Surprises tend to ingrain themselves deeper into one’s memory for a variety of reasons, but chief among them is because surprises are surprises in the first place because they’re unconventional – they startle you with the unknown, and sometimes break down barriers in your worldview or mindset that you didn’t want broken down, or didn’t dare to break down before. Going into your wedding day, it’s much the same thing. You have expectations for the day, and probably aren’t looking for the unexpected, since it runs counter to a perceived “balance” and “organization” to the day that you’re probably seeking. But that view of the unexpected is based on an assumption that the unexpected is automatically a negative thing. But when the unexpected, on the other hand, leads you to a better place, gives you a perspective that makes you a more elevated person, or awards you with an experience that was preferable and more rewarding than the mundane nature of what’s “safe,” the unexpected changes a piece of you, where the mundane and conventional did not, and as a result, that change will likely be more deeply ingrained and valuable in your mind and psyche than a vast array of moments that didn’t distinguish themselves in any particular way. Who wants a wedding where every guest is exactly who they are on a day to day basis? If a groomsmen trips on a few vases at the ceremony, is that broken property, or a memorable chuckle? When a bridesmaid who’s never cried in front of you breaks down in tears at her reception speech, isn’t that preferable to a speech that went according to plan? Redefine the unexpected, and use that to your advantage. Give it the value it deserves.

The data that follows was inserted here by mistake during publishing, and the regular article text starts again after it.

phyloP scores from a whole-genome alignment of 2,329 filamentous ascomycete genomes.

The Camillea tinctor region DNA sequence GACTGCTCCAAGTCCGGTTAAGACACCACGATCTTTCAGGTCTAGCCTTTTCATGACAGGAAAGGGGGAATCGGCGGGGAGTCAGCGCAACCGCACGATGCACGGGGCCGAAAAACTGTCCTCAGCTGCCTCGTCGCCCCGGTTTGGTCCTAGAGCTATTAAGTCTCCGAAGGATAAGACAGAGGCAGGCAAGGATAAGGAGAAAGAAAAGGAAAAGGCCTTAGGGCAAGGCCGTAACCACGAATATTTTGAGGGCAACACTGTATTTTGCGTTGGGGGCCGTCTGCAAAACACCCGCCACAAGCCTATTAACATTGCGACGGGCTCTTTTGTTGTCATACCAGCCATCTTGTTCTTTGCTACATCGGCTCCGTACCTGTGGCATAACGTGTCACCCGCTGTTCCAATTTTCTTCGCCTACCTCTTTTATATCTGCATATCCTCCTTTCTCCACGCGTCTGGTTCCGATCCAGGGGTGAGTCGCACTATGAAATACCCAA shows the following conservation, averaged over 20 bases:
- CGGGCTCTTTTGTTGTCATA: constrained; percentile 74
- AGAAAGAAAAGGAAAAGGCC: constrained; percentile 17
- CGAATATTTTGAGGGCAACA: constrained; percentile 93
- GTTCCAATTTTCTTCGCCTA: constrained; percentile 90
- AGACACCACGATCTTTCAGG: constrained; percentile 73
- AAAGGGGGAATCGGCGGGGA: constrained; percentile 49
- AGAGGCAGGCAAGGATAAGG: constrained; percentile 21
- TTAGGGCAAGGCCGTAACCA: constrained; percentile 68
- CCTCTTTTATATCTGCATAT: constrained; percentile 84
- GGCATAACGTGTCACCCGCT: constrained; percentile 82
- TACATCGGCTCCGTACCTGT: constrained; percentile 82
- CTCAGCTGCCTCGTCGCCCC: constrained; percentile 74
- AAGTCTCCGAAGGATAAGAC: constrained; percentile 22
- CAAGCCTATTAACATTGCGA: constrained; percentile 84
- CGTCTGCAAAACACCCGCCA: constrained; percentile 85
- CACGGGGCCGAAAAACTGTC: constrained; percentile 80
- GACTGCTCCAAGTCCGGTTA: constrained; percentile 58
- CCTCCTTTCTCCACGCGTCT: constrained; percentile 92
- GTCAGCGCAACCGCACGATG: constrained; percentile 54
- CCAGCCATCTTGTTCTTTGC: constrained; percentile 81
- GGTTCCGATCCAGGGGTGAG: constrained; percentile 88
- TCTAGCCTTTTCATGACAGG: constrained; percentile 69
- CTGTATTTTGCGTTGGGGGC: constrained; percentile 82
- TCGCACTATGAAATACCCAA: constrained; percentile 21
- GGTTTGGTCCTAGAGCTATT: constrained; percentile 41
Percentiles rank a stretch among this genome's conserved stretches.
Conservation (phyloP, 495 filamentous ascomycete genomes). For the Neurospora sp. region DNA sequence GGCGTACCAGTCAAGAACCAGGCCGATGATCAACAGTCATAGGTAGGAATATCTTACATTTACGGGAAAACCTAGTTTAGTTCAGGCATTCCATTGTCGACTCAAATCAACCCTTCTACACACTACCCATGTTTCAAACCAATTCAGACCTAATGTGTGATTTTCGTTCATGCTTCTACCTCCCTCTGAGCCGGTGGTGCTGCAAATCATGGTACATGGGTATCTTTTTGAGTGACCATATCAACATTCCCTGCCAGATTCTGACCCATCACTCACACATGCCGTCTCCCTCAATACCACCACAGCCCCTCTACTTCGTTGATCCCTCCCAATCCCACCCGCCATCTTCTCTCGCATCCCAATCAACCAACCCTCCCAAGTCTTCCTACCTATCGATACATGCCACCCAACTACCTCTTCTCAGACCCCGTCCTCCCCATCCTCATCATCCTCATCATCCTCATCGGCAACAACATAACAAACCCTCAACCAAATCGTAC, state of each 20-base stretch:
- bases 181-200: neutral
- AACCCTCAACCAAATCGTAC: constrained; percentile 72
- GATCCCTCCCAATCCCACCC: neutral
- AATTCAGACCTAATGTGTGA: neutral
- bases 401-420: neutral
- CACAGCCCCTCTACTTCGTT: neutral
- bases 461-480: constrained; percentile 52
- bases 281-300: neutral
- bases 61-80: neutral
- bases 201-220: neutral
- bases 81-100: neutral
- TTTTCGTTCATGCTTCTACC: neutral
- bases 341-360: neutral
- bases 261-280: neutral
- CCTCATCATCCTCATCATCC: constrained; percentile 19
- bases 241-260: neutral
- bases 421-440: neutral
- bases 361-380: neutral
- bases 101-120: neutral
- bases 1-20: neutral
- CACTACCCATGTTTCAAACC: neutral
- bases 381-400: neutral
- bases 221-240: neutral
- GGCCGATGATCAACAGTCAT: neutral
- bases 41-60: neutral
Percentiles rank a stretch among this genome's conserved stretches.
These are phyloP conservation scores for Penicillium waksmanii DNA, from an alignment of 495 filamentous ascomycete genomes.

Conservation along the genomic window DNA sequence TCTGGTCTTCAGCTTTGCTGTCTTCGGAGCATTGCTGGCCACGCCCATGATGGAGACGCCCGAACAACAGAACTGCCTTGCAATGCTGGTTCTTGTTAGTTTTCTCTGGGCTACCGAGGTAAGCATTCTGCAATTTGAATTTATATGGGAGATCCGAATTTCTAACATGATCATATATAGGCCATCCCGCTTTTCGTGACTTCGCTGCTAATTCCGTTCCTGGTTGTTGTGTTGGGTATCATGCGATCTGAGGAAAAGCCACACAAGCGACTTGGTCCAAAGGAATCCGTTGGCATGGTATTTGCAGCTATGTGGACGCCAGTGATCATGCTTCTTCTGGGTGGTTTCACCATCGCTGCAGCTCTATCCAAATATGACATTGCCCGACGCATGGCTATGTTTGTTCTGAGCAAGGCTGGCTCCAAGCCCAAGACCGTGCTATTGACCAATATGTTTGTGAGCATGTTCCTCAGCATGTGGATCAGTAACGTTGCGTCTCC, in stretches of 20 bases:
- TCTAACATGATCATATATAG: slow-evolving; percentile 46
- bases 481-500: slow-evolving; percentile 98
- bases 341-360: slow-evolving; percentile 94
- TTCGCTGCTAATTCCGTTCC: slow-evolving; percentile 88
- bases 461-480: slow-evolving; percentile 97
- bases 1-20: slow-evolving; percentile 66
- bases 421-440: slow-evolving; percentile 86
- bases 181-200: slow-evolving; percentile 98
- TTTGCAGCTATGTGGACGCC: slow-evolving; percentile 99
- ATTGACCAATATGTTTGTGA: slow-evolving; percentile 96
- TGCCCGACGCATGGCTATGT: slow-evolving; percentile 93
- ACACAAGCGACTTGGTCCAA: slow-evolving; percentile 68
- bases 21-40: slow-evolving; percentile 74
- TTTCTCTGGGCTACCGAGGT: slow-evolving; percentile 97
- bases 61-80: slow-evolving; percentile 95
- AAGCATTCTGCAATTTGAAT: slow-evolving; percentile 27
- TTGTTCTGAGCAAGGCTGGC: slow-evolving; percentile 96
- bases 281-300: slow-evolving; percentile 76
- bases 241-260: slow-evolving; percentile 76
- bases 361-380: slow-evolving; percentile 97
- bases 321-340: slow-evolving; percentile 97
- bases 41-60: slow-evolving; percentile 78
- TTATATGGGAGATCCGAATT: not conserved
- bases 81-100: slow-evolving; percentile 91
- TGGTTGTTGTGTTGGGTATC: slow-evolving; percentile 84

“You” will be the part of your wedding day that you remember less than you thought you would. Many of the truly timeless memories will come in how other people at your wedding showed their love and appreciation for you.
In many ways, a wedding is a celebration of you and your significant other’s lives, which are a combination of your individual personalities with the influence of the people around you who made you who you are. The welcome table at the reception, for example, will often contain pictures of your story as a couple and your individual stories, but will also usually contain visual references of the people around you who were the most important and influential in every stage of your development. It’s safe to say then, that there isn’t really a “You” without “other people.” And these other people are who you’ll be celebrating with on your big day, and you’ll probably learn a lot about them from how they react to the circumstances surrounding your big day, or how they handle their role in it. How they perform in their role is of a fundamental importance to you, and as a result, to how the memories of your wedding day are shaped.